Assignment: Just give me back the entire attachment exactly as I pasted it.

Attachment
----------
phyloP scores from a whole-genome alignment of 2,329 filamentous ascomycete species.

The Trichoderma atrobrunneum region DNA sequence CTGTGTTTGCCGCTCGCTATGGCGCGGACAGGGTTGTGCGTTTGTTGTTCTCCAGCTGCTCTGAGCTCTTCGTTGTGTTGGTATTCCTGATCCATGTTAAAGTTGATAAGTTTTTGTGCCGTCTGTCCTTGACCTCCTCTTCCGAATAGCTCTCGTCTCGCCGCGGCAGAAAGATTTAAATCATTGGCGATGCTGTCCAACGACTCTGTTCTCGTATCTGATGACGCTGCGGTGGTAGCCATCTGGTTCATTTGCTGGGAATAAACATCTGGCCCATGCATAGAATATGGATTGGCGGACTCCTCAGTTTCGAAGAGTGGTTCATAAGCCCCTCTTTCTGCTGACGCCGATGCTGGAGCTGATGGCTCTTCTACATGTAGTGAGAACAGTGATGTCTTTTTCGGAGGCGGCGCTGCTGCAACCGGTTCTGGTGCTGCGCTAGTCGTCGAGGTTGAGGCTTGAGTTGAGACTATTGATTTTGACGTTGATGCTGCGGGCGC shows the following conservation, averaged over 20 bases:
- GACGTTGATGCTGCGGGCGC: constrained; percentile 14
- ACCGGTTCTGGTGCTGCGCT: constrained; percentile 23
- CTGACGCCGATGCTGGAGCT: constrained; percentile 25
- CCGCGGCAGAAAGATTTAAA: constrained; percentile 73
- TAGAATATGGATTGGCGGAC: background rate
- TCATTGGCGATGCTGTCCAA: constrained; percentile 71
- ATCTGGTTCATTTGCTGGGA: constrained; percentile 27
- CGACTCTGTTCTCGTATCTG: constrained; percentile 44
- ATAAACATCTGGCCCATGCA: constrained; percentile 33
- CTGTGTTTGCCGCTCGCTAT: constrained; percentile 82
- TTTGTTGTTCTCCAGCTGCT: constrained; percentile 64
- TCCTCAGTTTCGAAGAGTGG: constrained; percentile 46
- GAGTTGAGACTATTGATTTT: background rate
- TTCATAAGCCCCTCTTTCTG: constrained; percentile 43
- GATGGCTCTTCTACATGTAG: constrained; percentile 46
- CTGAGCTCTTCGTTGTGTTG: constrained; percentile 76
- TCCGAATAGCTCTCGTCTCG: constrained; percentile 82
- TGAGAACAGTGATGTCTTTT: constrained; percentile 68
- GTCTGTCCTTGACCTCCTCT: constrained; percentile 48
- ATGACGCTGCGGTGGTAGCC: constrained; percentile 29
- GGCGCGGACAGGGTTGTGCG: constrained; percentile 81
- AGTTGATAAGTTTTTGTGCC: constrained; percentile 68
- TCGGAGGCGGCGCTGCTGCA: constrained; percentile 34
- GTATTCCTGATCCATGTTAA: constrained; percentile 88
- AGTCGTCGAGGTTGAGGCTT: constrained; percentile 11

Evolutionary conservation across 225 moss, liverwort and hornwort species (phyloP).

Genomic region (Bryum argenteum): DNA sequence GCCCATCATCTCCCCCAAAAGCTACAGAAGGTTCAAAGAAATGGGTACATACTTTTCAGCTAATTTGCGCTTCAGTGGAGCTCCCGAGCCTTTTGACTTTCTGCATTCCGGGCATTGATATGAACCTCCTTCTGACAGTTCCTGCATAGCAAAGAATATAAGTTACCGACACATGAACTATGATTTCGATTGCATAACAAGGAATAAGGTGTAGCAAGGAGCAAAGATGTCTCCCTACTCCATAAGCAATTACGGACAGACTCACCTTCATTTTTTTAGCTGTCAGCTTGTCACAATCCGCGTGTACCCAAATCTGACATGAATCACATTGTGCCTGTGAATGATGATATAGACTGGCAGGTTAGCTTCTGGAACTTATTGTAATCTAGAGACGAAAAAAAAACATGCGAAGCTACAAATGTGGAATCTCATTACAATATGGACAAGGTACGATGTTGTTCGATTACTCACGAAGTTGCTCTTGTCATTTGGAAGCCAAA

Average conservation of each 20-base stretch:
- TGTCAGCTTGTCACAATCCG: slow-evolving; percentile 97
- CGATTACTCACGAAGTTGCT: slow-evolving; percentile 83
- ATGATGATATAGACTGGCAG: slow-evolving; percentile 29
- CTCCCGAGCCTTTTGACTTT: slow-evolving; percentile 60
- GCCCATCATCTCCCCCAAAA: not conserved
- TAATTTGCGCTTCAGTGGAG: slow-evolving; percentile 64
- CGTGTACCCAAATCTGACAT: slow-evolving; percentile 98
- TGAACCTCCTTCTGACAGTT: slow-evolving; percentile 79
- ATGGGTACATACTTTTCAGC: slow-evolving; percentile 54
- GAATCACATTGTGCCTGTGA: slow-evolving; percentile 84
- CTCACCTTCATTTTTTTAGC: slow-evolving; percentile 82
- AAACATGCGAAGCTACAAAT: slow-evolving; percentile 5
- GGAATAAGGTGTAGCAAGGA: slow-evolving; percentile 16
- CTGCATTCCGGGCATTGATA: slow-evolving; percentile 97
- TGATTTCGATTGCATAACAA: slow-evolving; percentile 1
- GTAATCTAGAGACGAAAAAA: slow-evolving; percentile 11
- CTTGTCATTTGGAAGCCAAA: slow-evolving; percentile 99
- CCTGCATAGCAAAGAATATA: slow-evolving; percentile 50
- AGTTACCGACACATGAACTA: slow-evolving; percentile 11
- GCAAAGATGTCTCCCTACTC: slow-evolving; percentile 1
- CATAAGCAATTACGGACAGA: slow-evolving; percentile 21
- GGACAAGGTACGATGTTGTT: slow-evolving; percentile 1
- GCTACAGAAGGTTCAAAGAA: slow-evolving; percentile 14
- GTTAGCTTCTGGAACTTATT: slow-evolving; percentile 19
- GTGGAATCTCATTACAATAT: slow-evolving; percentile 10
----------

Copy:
phyloP scores from a whole-genome alignment of 2,329 filamentous ascomycete species.

The Trichoderma atrobrunneum region DNA sequence CTGTGTTTGCCGCTCGCTATGGCGCGGACAGGGTTGTGCGTTTGTTGTTCTCCAGCTGCTCTGAGCTCTTCGTTGTGTTGGTATTCCTGATCCATGTTAAAGTTGATAAGTTTTTGTGCCGTCTGTCCTTGACCTCCTCTTCCGAATAGCTCTCGTCTCGCCGCGGCAGAAAGATTTAAATCATTGGCGATGCTGTCCAACGACTCTGTTCTCGTATCTGATGACGCTGCGGTGGTAGCCATCTGGTTCATTTGCTGGGAATAAACATCTGGCCCATGCATAGAATATGGATTGGCGGACTCCTCAGTTTCGAAGAGTGGTTCATAAGCCCCTCTTTCTGCTGACGCCGATGCTGGAGCTGATGGCTCTTCTACATGTAGTGAGAACAGTGATGTCTTTTTCGGAGGCGGCGCTGCTGCAACCGGTTCTGGTGCTGCGCTAGTCGTCGAGGTTGAGGCTTGAGTTGAGACTATTGATTTTGACGTTGATGCTGCGGGCGC shows the following conservation, averaged over 20 bases:
- GACGTTGATGCTGCGGGCGC: constrained; percentile 14
- ACCGGTTCTGGTGCTGCGCT: constrained; percentile 23
- CTGACGCCGATGCTGGAGCT: constrained; percentile 25
- CCGCGGCAGAAAGATTTAAA: constrained; percentile 73
- TAGAATATGGATTGGCGGAC: background rate
- TCATTGGCGATGCTGTCCAA: constrained; percentile 71
- ATCTGGTTCATTTGCTGGGA: constrained; percentile 27
- CGACTCTGTTCTCGTATCTG: constrained; percentile 44
- ATAAACATCTGGCCCATGCA: constrained; percentile 33
- CTGTGTTTGCCGCTCGCTAT: constrained; percentile 82
- TTTGTTGTTCTCCAGCTGCT: constrained; percentile 64
- TCCTCAGTTTCGAAGAGTGG: constrained; percentile 46
- GAGTTGAGACTATTGATTTT: background rate
- TTCATAAGCCCCTCTTTCTG: constrained; percentile 43
- GATGGCTCTTCTACATGTAG: constrained; percentile 46
- CTGAGCTCTTCGTTGTGTTG: constrained; percentile 76
- TCCGAATAGCTCTCGTCTCG: constrained; percentile 82
- TGAGAACAGTGATGTCTTTT: constrained; percentile 68
- GTCTGTCCTTGACCTCCTCT: constrained; percentile 48
- ATGACGCTGCGGTGGTAGCC: constrained; percentile 29
- GGCGCGGACAGGGTTGTGCG: constrained; percentile 81
- AGTTGATAAGTTTTTGTGCC: constrained; percentile 68
- TCGGAGGCGGCGCTGCTGCA: constrained; percentile 34
- GTATTCCTGATCCATGTTAA: constrained; percentile 88
- AGTCGTCGAGGTTGAGGCTT: constrained; percentile 11

Evolutionary conservation across 225 moss, liverwort and hornwort species (phyloP).

Genomic region (Bryum argenteum): DNA sequence GCCCATCATCTCCCCCAAAAGCTACAGAAGGTTCAAAGAAATGGGTACATACTTTTCAGCTAATTTGCGCTTCAGTGGAGCTCCCGAGCCTTTTGACTTTCTGCATTCCGGGCATTGATATGAACCTCCTTCTGACAGTTCCTGCATAGCAAAGAATATAAGTTACCGACACATGAACTATGATTTCGATTGCATAACAAGGAATAAGGTGTAGCAAGGAGCAAAGATGTCTCCCTACTCCATAAGCAATTACGGACAGACTCACCTTCATTTTTTTAGCTGTCAGCTTGTCACAATCCGCGTGTACCCAAATCTGACATGAATCACATTGTGCCTGTGAATGATGATATAGACTGGCAGGTTAGCTTCTGGAACTTATTGTAATCTAGAGACGAAAAAAAAACATGCGAAGCTACAAATGTGGAATCTCATTACAATATGGACAAGGTACGATGTTGTTCGATTACTCACGAAGTTGCTCTTGTCATTTGGAAGCCAAA

Average conservation of each 20-base stretch:
- TGTCAGCTTGTCACAATCCG: slow-evolving; percentile 97
- CGATTACTCACGAAGTTGCT: slow-evolving; percentile 83
- ATGATGATATAGACTGGCAG: slow-evolving; percentile 29
- CTCCCGAGCCTTTTGACTTT: slow-evolving; percentile 60
- GCCCATCATCTCCCCCAAAA: not conserved
- TAATTTGCGCTTCAGTGGAG: slow-evolving; percentile 64
- CGTGTACCCAAATCTGACAT: slow-evolving; percentile 98
- TGAACCTCCTTCTGACAGTT: slow-evolving; percentile 79
- ATGGGTACATACTTTTCAGC: slow-evolving; percentile 54
- GAATCACATTGTGCCTGTGA: slow-evolving; percentile 84
- CTCACCTTCATTTTTTTAGC: slow-evolving; percentile 82
- AAACATGCGAAGCTACAAAT: slow-evolving; percentile 5
- GGAATAAGGTGTAGCAAGGA: slow-evolving; percentile 16
- CTGCATTCCGGGCATTGATA: slow-evolving; percentile 97
- TGATTTCGATTGCATAACAA: slow-evolving; percentile 1
- GTAATCTAGAGACGAAAAAA: slow-evolving; percentile 11
- CTTGTCATTTGGAAGCCAAA: slow-evolving; percentile 99
- CCTGCATAGCAAAGAATATA: slow-evolving; percentile 50
- AGTTACCGACACATGAACTA: slow-evolving; percentile 11
- GCAAAGATGTCTCCCTACTC: slow-evolving; percentile 1
- CATAAGCAATTACGGACAGA: slow-evolving; percentile 21
- GGACAAGGTACGATGTTGTT: slow-evolving; percentile 1
- GCTACAGAAGGTTCAAAGAA: slow-evolving; percentile 14
- GTTAGCTTCTGGAACTTATT: slow-evolving; percentile 19
- GTGGAATCTCATTACAATAT: slow-evolving; percentile 10